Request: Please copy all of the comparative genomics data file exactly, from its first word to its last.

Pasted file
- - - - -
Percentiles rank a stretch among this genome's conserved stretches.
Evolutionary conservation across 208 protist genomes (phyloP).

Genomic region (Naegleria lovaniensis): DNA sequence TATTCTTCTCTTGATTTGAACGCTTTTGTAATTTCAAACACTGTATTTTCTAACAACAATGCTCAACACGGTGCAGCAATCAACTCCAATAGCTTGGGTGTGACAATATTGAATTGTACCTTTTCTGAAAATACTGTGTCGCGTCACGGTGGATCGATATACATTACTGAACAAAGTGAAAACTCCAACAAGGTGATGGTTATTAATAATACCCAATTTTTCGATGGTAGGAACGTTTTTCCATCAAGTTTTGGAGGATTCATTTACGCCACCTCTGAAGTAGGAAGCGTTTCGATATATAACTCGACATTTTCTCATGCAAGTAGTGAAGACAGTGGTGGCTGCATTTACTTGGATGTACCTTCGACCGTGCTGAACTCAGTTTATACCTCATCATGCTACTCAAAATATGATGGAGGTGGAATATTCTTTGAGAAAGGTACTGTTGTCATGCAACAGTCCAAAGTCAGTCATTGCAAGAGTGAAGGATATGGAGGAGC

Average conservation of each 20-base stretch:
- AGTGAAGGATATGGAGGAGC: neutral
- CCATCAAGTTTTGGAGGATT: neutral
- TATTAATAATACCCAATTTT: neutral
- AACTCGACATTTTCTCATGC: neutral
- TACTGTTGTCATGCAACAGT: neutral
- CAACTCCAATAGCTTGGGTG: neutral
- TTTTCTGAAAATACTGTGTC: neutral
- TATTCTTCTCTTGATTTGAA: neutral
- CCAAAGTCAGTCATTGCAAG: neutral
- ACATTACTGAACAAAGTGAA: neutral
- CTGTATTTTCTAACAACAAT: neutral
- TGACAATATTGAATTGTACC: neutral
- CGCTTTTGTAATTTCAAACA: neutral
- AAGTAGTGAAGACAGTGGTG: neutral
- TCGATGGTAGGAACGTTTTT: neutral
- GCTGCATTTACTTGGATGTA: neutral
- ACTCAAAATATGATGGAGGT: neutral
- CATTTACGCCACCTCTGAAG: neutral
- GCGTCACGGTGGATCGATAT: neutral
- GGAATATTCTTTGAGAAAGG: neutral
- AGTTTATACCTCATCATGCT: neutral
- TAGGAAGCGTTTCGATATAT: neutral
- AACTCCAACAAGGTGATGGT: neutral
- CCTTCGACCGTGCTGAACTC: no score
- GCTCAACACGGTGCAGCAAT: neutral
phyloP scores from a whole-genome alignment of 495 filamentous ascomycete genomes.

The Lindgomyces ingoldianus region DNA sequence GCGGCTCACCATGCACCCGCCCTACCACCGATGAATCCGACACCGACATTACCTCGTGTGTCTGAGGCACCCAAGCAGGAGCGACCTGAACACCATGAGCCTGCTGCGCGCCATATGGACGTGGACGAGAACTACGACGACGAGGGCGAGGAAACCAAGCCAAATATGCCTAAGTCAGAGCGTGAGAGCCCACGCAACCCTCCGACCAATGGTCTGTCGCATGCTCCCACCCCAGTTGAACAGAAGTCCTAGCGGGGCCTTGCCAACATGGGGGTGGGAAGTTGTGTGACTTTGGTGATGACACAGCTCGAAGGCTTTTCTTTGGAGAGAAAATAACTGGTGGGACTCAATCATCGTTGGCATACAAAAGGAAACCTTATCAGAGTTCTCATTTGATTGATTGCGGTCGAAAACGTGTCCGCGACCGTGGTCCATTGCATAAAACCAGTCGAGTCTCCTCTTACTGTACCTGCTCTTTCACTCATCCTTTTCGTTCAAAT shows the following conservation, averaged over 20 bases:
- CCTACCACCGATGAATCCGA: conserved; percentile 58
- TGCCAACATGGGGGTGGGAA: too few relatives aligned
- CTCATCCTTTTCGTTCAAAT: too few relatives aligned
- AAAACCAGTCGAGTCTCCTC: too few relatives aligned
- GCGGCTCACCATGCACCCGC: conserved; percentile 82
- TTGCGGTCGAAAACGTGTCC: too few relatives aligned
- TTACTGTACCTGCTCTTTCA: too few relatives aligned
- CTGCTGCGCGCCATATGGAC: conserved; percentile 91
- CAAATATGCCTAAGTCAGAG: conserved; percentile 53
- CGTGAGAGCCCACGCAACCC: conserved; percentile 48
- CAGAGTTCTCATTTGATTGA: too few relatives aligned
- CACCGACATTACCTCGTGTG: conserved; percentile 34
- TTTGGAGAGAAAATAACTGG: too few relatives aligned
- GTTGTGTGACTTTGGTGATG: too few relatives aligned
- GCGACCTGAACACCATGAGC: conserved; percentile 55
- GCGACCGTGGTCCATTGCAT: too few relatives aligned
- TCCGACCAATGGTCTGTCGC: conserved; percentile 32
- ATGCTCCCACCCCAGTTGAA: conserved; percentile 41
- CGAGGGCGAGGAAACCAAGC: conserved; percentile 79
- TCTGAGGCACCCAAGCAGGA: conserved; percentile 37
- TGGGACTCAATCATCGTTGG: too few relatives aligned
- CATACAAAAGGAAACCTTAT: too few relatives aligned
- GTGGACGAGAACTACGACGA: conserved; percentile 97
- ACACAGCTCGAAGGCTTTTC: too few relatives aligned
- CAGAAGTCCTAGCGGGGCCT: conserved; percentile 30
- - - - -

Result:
Percentiles rank a stretch among this genome's conserved stretches.
Evolutionary conservation across 208 protist genomes (phyloP).

Genomic region (Naegleria lovaniensis): DNA sequence TATTCTTCTCTTGATTTGAACGCTTTTGTAATTTCAAACACTGTATTTTCTAACAACAATGCTCAACACGGTGCAGCAATCAACTCCAATAGCTTGGGTGTGACAATATTGAATTGTACCTTTTCTGAAAATACTGTGTCGCGTCACGGTGGATCGATATACATTACTGAACAAAGTGAAAACTCCAACAAGGTGATGGTTATTAATAATACCCAATTTTTCGATGGTAGGAACGTTTTTCCATCAAGTTTTGGAGGATTCATTTACGCCACCTCTGAAGTAGGAAGCGTTTCGATATATAACTCGACATTTTCTCATGCAAGTAGTGAAGACAGTGGTGGCTGCATTTACTTGGATGTACCTTCGACCGTGCTGAACTCAGTTTATACCTCATCATGCTACTCAAAATATGATGGAGGTGGAATATTCTTTGAGAAAGGTACTGTTGTCATGCAACAGTCCAAAGTCAGTCATTGCAAGAGTGAAGGATATGGAGGAGC

Average conservation of each 20-base stretch:
- AGTGAAGGATATGGAGGAGC: neutral
- CCATCAAGTTTTGGAGGATT: neutral
- TATTAATAATACCCAATTTT: neutral
- AACTCGACATTTTCTCATGC: neutral
- TACTGTTGTCATGCAACAGT: neutral
- CAACTCCAATAGCTTGGGTG: neutral
- TTTTCTGAAAATACTGTGTC: neutral
- TATTCTTCTCTTGATTTGAA: neutral
- CCAAAGTCAGTCATTGCAAG: neutral
- ACATTACTGAACAAAGTGAA: neutral
- CTGTATTTTCTAACAACAAT: neutral
- TGACAATATTGAATTGTACC: neutral
- CGCTTTTGTAATTTCAAACA: neutral
- AAGTAGTGAAGACAGTGGTG: neutral
- TCGATGGTAGGAACGTTTTT: neutral
- GCTGCATTTACTTGGATGTA: neutral
- ACTCAAAATATGATGGAGGT: neutral
- CATTTACGCCACCTCTGAAG: neutral
- GCGTCACGGTGGATCGATAT: neutral
- GGAATATTCTTTGAGAAAGG: neutral
- AGTTTATACCTCATCATGCT: neutral
- TAGGAAGCGTTTCGATATAT: neutral
- AACTCCAACAAGGTGATGGT: neutral
- CCTTCGACCGTGCTGAACTC: no score
- GCTCAACACGGTGCAGCAAT: neutral
phyloP scores from a whole-genome alignment of 495 filamentous ascomycete genomes.

The Lindgomyces ingoldianus region DNA sequence GCGGCTCACCATGCACCCGCCCTACCACCGATGAATCCGACACCGACATTACCTCGTGTGTCTGAGGCACCCAAGCAGGAGCGACCTGAACACCATGAGCCTGCTGCGCGCCATATGGACGTGGACGAGAACTACGACGACGAGGGCGAGGAAACCAAGCCAAATATGCCTAAGTCAGAGCGTGAGAGCCCACGCAACCCTCCGACCAATGGTCTGTCGCATGCTCCCACCCCAGTTGAACAGAAGTCCTAGCGGGGCCTTGCCAACATGGGGGTGGGAAGTTGTGTGACTTTGGTGATGACACAGCTCGAAGGCTTTTCTTTGGAGAGAAAATAACTGGTGGGACTCAATCATCGTTGGCATACAAAAGGAAACCTTATCAGAGTTCTCATTTGATTGATTGCGGTCGAAAACGTGTCCGCGACCGTGGTCCATTGCATAAAACCAGTCGAGTCTCCTCTTACTGTACCTGCTCTTTCACTCATCCTTTTCGTTCAAAT shows the following conservation, averaged over 20 bases:
- CCTACCACCGATGAATCCGA: conserved; percentile 58
- TGCCAACATGGGGGTGGGAA: too few relatives aligned
- CTCATCCTTTTCGTTCAAAT: too few relatives aligned
- AAAACCAGTCGAGTCTCCTC: too few relatives aligned
- GCGGCTCACCATGCACCCGC: conserved; percentile 82
- TTGCGGTCGAAAACGTGTCC: too few relatives aligned
- TTACTGTACCTGCTCTTTCA: too few relatives aligned
- CTGCTGCGCGCCATATGGAC: conserved; percentile 91
- CAAATATGCCTAAGTCAGAG: conserved; percentile 53
- CGTGAGAGCCCACGCAACCC: conserved; percentile 48
- CAGAGTTCTCATTTGATTGA: too few relatives aligned
- CACCGACATTACCTCGTGTG: conserved; percentile 34
- TTTGGAGAGAAAATAACTGG: too few relatives aligned
- GTTGTGTGACTTTGGTGATG: too few relatives aligned
- GCGACCTGAACACCATGAGC: conserved; percentile 55
- GCGACCGTGGTCCATTGCAT: too few relatives aligned
- TCCGACCAATGGTCTGTCGC: conserved; percentile 32
- ATGCTCCCACCCCAGTTGAA: conserved; percentile 41
- CGAGGGCGAGGAAACCAAGC: conserved; percentile 79
- TCTGAGGCACCCAAGCAGGA: conserved; percentile 37
- TGGGACTCAATCATCGTTGG: too few relatives aligned
- CATACAAAAGGAAACCTTAT: too few relatives aligned
- GTGGACGAGAACTACGACGA: conserved; percentile 97
- ACACAGCTCGAAGGCTTTTC: too few relatives aligned
- CAGAAGTCCTAGCGGGGCCT: conserved; percentile 30